GILFORD — While waiting for Horizons Center counselor Jacqui Abikoff earlier this week, the six current participants in Belknap County's Recovery Court program sat around a large table in a too small room and bantered.
Watching and listening to these six people — three men and three women — one conjures up a picture of the classic NBC sit-com "Friends".
But while they are friends, this is no sit-com. Heroin addicts all, the six have all been in the program for varying amounts of time but on this day, all are clean and sober. They willingly provided urine samples to prove it.
While Recovery Court participants and team members meet in Judge Jim Carroll's 4th Circuit Court, Laconia Division court room every Tuesday at noon, much of the hard work is done behind these traditionally closed doors. This is the one piece of Recovery Court that cannot be skipped.
This is when they sit down and discuss how they feel, what they are thinking, and what daily obstacles they have to staying clean. Three counselors including Abikoff keep the discussions on track, because like most discussions among friends, their topics and comments tend to wander. Unlike a sit-com, their off-topic comments can cut and burn with brutal honesty.
The common thread in this group is honesty. It's actually one of the only things, short of a major crime, that can get someone expelled from Recovery Court with a one-way, non-stop ticket back to jail — handcuffs and all.
"We see it as a success if someone slips and comes immediately to get help," said one.
All admitted to lying while they were using — especially to the people they loved and to themselves. Most admitted to stealing from friends and family. All said they recognized the moment when they realized they were "junkies".
"It was easier to get high than to get healthy," said one of the women.
"When you're wrapped up and in that life style, it's your normal," said one. "When I got clean I remembered some of the things I did and I said, 'That's crazy.'"
When Abikoff asked if they felt they were still the face of addiction — all said no. "We're all not using."
They discussed the common perceptions of junkies. Many said society stigmatizes heroin addicts as dirty, foul-smelling people who stand around on street corners. They perceive them as thieves, manipulators, liars and think they not to be trusted.
One person challenged this view. He also said most of the people who are addicts that he knows are "regular hard-working people who ran into a problem."
"We're sick people," he said, nodding when Abikoff said the brain is like any other organ in the human body — over time it can heal.
One participant said he recently went to an AA meeting on the Seacoast and met a man who was celebrating 36 years of sobriety. Because most recovering addicts tend not to disclose their past because of possible negative repercussions, he said the faces of addicts are rarely seen unless it's mugshots.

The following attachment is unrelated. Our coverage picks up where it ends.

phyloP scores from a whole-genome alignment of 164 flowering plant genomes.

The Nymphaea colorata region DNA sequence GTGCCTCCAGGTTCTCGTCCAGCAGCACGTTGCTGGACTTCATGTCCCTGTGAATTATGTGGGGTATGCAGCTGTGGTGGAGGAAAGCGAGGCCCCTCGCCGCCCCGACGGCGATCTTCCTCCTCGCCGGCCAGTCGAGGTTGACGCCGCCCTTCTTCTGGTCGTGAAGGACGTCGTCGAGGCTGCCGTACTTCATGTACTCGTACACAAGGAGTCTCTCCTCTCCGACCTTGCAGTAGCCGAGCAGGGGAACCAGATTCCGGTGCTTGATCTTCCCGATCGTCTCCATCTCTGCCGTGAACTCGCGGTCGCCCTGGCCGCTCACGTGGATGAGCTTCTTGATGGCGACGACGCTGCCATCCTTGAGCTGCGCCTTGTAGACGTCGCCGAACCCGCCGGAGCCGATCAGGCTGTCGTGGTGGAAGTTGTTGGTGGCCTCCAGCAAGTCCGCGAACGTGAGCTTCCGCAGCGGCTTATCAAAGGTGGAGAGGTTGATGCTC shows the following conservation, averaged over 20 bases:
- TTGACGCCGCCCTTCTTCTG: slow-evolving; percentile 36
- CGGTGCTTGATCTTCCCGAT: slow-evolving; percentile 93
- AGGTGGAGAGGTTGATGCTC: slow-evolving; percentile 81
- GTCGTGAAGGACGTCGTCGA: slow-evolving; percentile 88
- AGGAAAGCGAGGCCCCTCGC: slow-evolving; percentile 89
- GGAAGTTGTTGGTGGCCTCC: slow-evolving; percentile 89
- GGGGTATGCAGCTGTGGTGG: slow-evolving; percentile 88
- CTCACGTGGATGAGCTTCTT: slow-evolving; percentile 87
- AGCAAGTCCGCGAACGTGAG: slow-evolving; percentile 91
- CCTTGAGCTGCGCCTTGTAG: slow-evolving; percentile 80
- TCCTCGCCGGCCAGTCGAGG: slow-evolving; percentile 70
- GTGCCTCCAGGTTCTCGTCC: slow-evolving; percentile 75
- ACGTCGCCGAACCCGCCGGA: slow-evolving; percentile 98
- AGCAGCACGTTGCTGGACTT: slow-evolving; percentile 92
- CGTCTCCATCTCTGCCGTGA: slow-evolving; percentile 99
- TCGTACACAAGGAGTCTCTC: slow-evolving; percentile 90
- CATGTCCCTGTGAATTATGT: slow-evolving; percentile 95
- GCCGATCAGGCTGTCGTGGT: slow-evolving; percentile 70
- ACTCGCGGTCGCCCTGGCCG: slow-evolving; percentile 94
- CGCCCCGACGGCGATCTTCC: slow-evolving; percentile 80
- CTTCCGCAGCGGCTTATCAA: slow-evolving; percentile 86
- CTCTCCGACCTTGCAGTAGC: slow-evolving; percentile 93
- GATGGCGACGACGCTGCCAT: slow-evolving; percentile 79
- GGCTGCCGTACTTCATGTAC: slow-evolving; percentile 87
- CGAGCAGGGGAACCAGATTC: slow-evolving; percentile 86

"You don't see too many front page articles headlined 'Man Celebrates 36 Years Sober." he said.
He talked about one of his relatives. He said his relative drinks, takes Percocet and smokes weed but insists he's not a junkie because "I don't stick no needles in my arm."
One spoke about his time in jail. He said the word inside jail is that Recovery Court "just sets you up to fail" because it's nearly impossible to meet all the demands. He said he chose the program despite the naysayers because he knew if he went back to the world he was in he'd just start using again. When asked where he'd be right now if he hadn't entered the program, he replied he would probably be dead.
Most will attend the upcoming funeral of a friend who died recently of an overdose.
One of the biggest component, and the one most important to this group other than sobriety, is their community service. While the minimum required community for the program is 250 service hours, most of this group is well beyond that. Two of the groups members even have an ongoing rivalry about who can perform the most community service. Both are well over the minimum requirements.
"When we were using, we took something from our community," said one. "We want to give that back and have society trust us again."
Between the six of them, they have painted the fence around the Bayside Cemetery in Laconia, done all the mulching at Veterans Park and the Circuit Court House, and helped the Police Department at National Night Out.
One man works at a senior home where he helps cook. He started as a maintenance volunteer. All of them have helped some area elderly people move into homes.
Others have volunteered at the senior center, the family resource center, and the Salvation Army with one of them becoming cashier. Some are active in Stand Up Laconia.
All of them said they are busier than they ever were but in a productive way that makes them feel good. "Being busy but being in control," said one.
"We are earning the respect of our higher ups," said another, quoting Judge Carroll when he says that if you respect them (society), they'll respect you.
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